There’s something about the full moon in October that is especially mystical.
Many people, including myself, believe that the full moon is responsible for erratic behaviors, psychiatric hospital admissions, suicides, homicides, emergency room calls, traffic accidents, fights at professional hockey games, dog bites, insomnia and all manner of strange events. While men of science may scoff at this belief, most of us have a full moon story or two.
Native Americans called this moon the Hunter’s Moon, which isn’t spooky at all. It was also called the Blood Moon, which is much more satisfying.
The leaves are falling from trees, the deer are fattened, and it’s time to begin storing up meat for the long winter ahead. Because the fields were traditionally reaped in late September or early October, hunters could easily see fox and other animals that come out to glean from the fallen grains. The Hunter’s Moon historically served as an important feast day in both Western Europe and among many Native American tribes.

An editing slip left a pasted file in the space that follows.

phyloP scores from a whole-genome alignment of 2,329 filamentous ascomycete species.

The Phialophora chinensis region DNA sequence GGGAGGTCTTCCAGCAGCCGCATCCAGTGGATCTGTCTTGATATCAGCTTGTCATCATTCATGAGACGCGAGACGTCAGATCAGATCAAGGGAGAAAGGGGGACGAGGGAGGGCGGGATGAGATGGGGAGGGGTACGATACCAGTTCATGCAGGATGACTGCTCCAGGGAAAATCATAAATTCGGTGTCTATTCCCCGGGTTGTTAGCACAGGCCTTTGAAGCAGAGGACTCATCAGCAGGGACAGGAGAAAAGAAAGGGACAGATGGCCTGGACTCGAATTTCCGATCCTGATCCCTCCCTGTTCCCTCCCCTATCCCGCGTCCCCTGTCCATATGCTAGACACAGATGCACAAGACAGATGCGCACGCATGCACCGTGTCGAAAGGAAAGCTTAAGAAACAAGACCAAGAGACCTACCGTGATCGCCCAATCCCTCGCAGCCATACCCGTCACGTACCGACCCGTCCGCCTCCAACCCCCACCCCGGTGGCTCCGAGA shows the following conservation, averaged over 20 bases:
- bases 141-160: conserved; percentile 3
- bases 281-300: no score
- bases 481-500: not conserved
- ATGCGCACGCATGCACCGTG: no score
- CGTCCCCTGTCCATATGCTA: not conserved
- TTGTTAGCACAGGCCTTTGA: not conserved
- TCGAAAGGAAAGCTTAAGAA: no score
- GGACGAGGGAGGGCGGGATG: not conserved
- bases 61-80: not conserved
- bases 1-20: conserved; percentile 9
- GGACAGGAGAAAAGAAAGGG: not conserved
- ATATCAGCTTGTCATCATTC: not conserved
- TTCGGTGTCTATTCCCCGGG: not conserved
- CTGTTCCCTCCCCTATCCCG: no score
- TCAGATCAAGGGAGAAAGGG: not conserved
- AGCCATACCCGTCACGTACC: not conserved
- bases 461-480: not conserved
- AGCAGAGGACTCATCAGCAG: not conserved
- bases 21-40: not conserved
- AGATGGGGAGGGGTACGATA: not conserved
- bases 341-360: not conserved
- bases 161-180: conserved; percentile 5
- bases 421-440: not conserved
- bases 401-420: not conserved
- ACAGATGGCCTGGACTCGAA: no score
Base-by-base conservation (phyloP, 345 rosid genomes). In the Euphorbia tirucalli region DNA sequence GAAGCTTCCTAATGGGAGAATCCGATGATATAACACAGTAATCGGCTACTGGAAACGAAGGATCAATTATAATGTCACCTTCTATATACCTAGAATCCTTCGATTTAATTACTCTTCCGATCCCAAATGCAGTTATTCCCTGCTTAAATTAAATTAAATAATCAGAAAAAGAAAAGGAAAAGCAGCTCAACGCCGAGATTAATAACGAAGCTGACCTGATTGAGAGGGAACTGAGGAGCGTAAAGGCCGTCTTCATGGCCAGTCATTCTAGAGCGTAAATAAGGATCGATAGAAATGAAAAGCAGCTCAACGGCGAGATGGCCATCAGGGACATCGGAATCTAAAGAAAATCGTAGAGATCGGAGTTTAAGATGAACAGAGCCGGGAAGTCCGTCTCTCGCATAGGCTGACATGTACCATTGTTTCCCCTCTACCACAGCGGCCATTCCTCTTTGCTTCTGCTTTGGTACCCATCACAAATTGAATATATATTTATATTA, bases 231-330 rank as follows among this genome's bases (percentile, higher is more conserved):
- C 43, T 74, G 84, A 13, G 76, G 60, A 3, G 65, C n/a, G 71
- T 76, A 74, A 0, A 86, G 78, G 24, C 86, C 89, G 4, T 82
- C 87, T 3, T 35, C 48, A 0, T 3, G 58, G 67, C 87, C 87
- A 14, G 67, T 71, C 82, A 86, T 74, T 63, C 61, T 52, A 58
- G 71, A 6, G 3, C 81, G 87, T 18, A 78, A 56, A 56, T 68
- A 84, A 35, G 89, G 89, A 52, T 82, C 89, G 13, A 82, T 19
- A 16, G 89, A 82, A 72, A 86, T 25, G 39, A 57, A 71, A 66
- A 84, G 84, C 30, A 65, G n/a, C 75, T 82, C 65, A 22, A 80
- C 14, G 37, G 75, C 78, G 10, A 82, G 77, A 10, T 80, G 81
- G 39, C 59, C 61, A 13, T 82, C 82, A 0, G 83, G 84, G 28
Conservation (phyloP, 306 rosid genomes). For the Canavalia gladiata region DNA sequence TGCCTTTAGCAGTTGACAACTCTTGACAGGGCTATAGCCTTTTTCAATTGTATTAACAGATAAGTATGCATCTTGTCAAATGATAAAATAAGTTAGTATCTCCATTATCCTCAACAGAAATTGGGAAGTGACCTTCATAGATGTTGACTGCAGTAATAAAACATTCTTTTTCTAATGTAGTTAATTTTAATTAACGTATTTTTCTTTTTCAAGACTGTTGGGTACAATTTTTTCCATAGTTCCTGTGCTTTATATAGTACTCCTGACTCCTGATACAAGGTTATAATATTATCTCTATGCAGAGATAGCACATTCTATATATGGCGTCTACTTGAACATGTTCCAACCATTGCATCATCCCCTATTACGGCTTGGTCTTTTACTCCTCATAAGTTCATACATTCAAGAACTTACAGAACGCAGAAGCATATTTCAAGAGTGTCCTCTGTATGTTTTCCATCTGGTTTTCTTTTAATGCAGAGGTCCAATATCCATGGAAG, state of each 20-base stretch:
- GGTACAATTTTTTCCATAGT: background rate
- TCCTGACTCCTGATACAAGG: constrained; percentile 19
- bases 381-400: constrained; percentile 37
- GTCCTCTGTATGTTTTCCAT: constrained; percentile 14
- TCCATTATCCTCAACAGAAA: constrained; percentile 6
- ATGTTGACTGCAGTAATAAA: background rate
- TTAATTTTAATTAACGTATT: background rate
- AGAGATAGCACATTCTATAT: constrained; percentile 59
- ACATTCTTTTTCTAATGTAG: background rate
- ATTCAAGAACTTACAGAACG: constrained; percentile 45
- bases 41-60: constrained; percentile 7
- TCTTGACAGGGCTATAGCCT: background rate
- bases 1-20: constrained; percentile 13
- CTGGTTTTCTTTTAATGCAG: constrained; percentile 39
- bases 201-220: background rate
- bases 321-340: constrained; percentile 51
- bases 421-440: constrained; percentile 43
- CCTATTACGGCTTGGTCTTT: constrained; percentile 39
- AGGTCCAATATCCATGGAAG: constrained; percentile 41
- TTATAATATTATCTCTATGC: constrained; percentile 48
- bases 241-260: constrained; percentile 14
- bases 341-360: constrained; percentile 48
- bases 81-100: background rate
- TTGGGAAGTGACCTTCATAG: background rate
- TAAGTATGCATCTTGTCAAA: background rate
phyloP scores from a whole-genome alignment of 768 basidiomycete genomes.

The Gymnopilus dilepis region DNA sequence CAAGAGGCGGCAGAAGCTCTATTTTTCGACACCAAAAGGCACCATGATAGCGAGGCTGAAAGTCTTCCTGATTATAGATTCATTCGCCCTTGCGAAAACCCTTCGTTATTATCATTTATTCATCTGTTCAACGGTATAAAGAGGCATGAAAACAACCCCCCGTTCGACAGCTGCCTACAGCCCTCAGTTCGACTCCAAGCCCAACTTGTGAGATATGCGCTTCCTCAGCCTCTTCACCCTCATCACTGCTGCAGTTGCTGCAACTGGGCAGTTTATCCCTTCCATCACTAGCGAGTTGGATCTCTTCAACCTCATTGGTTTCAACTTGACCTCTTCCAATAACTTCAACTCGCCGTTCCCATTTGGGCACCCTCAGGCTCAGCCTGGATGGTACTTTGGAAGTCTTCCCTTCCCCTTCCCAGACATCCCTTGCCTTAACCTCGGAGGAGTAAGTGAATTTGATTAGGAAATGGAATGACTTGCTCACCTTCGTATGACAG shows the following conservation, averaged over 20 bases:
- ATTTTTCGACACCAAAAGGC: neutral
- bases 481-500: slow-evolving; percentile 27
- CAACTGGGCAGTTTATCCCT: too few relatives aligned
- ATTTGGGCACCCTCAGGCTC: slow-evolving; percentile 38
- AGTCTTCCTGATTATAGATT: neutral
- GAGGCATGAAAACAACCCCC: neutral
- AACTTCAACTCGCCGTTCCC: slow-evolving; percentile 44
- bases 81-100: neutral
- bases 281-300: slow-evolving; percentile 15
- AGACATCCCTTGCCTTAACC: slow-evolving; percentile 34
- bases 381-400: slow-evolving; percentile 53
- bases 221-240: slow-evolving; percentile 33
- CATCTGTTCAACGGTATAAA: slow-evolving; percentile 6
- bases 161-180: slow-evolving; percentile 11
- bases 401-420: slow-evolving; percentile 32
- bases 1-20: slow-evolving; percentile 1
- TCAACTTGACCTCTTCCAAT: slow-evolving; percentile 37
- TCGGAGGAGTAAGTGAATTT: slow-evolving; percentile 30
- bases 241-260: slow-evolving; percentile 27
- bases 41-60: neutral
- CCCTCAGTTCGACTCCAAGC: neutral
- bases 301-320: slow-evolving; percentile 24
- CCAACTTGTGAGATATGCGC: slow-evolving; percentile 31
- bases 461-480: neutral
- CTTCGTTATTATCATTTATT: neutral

October’s full moon has a bonus in store for this year.
A penumbral lunar eclipse — so called because only the incomplete outer portion of the Earth’s shadow, or penumbra, falls across the moon — is expected to reach its deepest point at 7:50 p.m. ET on Friday, Oct. 18.
Unlike total eclipses, in which Earth’s umbra — the central region of its shadow — darkens the moon entirely, a penumbral lunar eclipse involves only a slight dimming. Skywatchers should expect to see a much more subtle sight — with a shadow on the lower half of the full moon — like the eclipse pictured below.
- Penumbral Lunar Eclipse 2013: Earth’s Shadow To Fall On Full Moon On Friday, Oct. 18 (halyardconsulting.com)
- Lunar Eclipse…Sort Of. (penningtonplanetarium.wordpress.com)
- Everything you need to know: Hunter’s Moon 2013 (earthsky.org)
- 5 Sky Events This Week: Partial Lunar Eclipse, Halley’s Shooting Stars (newswatch.nationalgeographic.com)